At first glance, both forecasts look like a continuation of the 2014 documents with fleet growth remaining at 3.6%. However, there is a significant change in the detail of Boeing’s numbers. Its delivery forecast for very large widebodies is down by 13% on last year’s forecast and the manufacturer is now predicting a decline in the fleet of these largest aircraft. To support this, evidence of recent route fragmentation and operators’ preference for flexibility and efficiency is cited.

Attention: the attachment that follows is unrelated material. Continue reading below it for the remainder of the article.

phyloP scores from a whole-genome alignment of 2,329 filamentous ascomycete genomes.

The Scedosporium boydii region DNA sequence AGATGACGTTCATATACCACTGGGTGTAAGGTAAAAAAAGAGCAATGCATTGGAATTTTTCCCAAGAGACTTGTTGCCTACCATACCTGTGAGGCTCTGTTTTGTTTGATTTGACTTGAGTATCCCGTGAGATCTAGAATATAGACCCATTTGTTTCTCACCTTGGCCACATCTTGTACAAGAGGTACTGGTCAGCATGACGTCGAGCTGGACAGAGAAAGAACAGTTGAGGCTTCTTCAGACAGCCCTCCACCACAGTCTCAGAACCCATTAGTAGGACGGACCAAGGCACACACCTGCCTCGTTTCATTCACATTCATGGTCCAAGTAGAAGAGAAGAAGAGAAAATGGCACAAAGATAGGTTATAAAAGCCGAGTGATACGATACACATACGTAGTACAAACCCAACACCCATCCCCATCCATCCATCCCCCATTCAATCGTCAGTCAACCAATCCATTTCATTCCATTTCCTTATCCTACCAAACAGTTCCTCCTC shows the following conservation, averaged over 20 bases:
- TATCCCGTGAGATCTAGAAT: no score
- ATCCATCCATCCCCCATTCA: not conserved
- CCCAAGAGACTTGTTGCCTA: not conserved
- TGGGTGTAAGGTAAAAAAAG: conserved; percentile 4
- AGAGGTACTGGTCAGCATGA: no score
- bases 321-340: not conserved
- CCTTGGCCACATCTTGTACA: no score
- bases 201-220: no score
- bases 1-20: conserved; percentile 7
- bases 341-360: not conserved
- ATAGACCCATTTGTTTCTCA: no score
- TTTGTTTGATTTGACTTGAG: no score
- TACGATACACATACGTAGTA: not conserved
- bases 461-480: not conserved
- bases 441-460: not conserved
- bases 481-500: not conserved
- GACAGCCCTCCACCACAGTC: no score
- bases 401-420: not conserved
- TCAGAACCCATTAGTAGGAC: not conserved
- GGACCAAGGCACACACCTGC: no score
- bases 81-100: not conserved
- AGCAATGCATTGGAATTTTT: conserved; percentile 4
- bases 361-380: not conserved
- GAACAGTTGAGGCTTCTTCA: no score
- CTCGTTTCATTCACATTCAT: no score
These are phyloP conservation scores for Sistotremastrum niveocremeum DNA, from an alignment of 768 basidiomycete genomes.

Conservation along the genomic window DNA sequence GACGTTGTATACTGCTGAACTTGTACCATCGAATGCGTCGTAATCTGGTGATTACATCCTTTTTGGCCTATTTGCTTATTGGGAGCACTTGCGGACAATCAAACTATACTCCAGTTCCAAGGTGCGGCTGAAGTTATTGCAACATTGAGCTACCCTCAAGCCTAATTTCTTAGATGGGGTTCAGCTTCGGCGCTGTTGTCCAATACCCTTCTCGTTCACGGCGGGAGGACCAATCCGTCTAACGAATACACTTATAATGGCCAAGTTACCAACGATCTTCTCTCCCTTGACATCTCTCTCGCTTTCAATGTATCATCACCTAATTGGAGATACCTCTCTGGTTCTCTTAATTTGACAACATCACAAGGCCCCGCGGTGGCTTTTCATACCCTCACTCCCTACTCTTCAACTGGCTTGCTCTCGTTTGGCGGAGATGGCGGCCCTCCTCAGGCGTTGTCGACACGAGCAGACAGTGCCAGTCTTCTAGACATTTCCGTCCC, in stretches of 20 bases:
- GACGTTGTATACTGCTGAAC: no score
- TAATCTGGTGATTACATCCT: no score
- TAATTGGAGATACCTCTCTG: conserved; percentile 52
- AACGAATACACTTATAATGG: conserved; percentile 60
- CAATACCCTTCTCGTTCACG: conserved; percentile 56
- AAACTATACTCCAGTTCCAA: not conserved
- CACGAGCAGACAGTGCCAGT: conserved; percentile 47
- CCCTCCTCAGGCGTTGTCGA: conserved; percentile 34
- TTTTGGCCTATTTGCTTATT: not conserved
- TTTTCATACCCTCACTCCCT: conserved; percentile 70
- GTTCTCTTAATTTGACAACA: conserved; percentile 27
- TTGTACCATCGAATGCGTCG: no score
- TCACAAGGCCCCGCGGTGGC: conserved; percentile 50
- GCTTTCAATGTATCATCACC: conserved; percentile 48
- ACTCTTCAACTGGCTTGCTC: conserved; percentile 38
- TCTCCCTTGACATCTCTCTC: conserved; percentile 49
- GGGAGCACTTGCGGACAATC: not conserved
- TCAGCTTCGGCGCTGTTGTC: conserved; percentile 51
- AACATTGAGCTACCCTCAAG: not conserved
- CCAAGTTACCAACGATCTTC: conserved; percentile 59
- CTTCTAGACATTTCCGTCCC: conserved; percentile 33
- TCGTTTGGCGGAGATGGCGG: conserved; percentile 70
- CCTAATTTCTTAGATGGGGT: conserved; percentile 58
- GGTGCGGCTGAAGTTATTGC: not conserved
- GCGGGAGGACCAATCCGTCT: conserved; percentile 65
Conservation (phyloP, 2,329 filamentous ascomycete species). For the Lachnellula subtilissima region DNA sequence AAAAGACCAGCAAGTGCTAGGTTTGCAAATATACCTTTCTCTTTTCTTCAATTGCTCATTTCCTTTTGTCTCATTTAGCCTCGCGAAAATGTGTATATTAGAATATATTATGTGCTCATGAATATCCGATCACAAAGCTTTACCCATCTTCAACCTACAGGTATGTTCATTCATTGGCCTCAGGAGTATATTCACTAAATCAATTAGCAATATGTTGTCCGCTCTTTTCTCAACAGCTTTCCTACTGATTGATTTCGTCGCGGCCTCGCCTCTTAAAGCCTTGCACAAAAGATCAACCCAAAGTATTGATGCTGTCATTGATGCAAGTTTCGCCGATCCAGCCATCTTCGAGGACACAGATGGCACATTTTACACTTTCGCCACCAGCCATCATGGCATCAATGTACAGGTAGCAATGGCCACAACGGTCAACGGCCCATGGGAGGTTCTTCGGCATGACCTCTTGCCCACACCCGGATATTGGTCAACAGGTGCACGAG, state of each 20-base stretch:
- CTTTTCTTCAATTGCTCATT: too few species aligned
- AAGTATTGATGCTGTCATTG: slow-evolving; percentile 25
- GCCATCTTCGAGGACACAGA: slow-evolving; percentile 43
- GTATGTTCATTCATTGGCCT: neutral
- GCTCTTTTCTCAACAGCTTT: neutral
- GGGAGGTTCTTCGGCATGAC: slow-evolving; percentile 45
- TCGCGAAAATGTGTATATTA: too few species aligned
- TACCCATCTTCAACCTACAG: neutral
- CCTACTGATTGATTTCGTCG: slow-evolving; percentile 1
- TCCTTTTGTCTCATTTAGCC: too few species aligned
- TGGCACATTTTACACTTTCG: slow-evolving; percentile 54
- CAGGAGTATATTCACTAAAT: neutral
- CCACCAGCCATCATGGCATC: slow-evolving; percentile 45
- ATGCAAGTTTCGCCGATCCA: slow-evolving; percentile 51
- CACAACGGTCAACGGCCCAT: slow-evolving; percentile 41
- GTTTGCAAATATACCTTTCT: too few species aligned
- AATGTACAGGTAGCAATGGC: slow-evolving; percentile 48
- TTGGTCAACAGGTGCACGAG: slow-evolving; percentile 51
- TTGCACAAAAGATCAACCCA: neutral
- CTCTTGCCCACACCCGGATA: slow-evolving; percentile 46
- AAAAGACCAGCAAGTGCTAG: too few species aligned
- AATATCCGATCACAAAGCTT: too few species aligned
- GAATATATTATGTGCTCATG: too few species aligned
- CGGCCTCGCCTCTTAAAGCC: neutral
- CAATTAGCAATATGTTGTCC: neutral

Single-aisle delivery forecasts from Airbus and Boeing have increased by 4% to 22,927 and 26,730, respectively. Some simple maths using the larger of these two numbers suggests a prediction of 111 single-aisle aircraft being delivered per month on average. Airbus and Boeing’s announced intent is to deliver 50 A320s and 52 737s per month by 2017 with the possibility of 63 and 60, respectively. If the long-term delivery forecasts are to be believed, then these higher build rates look unsustainable in the long-term.